Frankie’s Holiday Advice

December 18, 2020 12:54 pm

Meet Frankie, our busy little Kelpie. Each morning he sits and looks intensely at my partner, Michelle, eagerly waiting for her direction. At 15 weeks of age, he already has a terrifyingly strong work ethic and requires meaningful work from us constantly. Without it, he becomes depressed, destructive, and quite lost. He’s given me a lot to reflect on when it comes to work and rest, and with the Christmas holidays just around the corner, I thought it might be fun to share with you some lessons I’ve learned from Frankie.

1. Sit – A powerful tool for calming the mind and focussing the attention. When things are overwhelming for Frankie, Michelle sometimes simply asks him to “sit” a few times. This simple action is very calming and helps him regain composure.

2. Drop – A helpful addition to “sit”. Sometimes regaining composure is a multi-step process and “drop” is a great next step towards calm composure.

3. Stay – As I watch Frankie’s internal struggle to sit still and “stay”, I reflect on the value of staying the course on important projects in my own life this year.

4. Heel – Stop – Slow – Stop – Fast – Stop is a game that Frankie has been learning to play. When he’s out walking, we invite him to walk at various paces and to stop, for fun and treats of-course. This helps him to develop good impulse control which is valuable for keeping him safe. It’s nice to know he’ll “stop” when asked to avoid harm. For me, it’s a reminder that going slow is valuable at times, even necessary. So is “stop”.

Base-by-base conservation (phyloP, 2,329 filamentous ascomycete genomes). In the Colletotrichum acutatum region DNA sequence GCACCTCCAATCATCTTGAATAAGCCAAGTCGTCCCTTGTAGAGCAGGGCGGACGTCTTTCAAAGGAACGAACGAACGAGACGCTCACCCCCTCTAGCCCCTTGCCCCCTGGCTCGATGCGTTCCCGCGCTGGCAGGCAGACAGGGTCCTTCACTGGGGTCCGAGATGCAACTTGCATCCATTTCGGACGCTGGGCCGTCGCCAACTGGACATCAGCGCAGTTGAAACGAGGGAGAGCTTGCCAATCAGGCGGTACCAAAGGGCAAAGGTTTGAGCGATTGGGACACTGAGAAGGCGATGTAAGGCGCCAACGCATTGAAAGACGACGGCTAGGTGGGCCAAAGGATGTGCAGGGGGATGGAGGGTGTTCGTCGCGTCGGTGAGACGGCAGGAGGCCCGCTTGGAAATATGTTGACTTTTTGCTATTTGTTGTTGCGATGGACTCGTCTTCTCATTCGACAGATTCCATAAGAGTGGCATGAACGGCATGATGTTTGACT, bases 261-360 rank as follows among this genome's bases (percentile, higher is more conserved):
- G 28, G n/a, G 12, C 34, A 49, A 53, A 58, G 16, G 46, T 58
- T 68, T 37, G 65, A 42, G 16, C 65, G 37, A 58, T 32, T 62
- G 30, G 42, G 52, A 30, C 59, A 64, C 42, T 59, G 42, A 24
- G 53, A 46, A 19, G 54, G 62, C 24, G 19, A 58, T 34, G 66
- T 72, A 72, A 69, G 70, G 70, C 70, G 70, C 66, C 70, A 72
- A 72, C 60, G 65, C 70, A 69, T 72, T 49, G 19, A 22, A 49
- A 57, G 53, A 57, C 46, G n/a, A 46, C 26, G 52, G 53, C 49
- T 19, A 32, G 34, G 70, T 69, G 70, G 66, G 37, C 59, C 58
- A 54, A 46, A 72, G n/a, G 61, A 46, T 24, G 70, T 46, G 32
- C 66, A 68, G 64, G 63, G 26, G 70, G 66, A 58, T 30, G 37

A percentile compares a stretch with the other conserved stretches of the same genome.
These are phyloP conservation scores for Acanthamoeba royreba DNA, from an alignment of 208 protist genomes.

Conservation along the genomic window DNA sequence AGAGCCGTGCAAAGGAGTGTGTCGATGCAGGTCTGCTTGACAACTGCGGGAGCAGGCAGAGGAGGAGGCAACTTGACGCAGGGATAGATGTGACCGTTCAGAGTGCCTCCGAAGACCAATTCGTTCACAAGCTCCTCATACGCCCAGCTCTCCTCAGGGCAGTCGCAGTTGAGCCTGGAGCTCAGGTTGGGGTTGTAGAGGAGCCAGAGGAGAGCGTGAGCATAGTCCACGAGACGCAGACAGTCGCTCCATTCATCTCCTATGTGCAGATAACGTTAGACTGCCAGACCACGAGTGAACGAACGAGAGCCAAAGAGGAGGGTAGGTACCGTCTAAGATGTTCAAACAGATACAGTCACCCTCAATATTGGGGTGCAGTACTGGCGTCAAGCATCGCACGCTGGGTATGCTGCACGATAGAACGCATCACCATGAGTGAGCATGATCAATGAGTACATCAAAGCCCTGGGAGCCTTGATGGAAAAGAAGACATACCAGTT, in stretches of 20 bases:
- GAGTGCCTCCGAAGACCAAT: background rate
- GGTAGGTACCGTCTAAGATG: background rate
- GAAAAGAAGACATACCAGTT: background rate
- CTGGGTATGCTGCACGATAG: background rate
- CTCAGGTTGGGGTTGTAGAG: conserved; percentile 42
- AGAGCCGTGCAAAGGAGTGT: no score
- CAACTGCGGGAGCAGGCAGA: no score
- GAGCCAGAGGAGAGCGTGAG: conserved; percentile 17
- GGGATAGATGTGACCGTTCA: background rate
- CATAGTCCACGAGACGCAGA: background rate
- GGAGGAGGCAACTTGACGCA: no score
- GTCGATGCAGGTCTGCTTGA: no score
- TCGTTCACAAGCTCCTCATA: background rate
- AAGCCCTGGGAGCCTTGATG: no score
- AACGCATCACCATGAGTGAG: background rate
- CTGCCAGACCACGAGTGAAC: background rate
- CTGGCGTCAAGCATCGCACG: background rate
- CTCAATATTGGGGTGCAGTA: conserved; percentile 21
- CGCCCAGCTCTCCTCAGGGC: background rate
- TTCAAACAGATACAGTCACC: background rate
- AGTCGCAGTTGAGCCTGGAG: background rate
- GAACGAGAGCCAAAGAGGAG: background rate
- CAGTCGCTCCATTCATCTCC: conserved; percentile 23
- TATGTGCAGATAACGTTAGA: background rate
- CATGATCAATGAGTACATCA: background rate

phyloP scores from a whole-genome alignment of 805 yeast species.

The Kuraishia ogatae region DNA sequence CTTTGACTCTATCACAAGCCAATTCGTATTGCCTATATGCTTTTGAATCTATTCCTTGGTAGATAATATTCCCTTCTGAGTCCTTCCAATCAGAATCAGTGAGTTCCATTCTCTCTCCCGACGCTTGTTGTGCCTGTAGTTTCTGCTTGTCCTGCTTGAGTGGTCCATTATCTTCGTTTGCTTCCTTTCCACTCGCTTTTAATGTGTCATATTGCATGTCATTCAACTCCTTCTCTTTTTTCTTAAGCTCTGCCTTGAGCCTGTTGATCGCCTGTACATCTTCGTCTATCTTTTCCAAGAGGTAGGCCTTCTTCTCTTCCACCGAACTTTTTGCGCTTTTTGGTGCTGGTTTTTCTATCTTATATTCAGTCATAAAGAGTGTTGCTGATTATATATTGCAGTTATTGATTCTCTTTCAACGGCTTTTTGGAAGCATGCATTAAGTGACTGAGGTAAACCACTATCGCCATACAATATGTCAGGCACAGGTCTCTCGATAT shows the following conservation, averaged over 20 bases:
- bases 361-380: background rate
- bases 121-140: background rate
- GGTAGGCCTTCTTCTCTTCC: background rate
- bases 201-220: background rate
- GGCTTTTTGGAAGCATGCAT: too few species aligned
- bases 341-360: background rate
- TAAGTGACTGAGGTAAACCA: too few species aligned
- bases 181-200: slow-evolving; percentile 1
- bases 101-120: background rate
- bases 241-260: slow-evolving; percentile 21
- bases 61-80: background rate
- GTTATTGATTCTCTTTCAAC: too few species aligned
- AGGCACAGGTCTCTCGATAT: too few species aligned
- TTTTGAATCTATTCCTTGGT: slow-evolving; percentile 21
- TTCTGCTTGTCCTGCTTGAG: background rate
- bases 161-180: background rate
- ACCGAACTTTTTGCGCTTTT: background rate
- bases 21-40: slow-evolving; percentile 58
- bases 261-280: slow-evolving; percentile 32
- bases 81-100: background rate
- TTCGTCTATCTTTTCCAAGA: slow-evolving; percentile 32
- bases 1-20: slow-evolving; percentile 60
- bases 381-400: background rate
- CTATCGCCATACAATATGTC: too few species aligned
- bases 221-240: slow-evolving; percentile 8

5. Free – After doing a few minutes of training Michelle instructs Frankie to be “free” and waves her arms about to indicate he can go where he wants and do whatever. I laugh to myself as I watch Frankie’s confused facial expression and I reflect on how difficult it can be to know where to go or what to do following intense periods of work.

This year has had a bit of everything. For most of us we’ve had to “sit” and “stay” at home, “drop” some things that were important at the time; as best as possible embrace “slow” or “fast” and at times simply “stop” whether we liked it or not. With this year nearly at a close, hopefully, there will be an opportunity for you to have some “free” time however you like to experience it.

I wish you all the best for the Christmas season and am looking forward to reconnecting with you in 2021.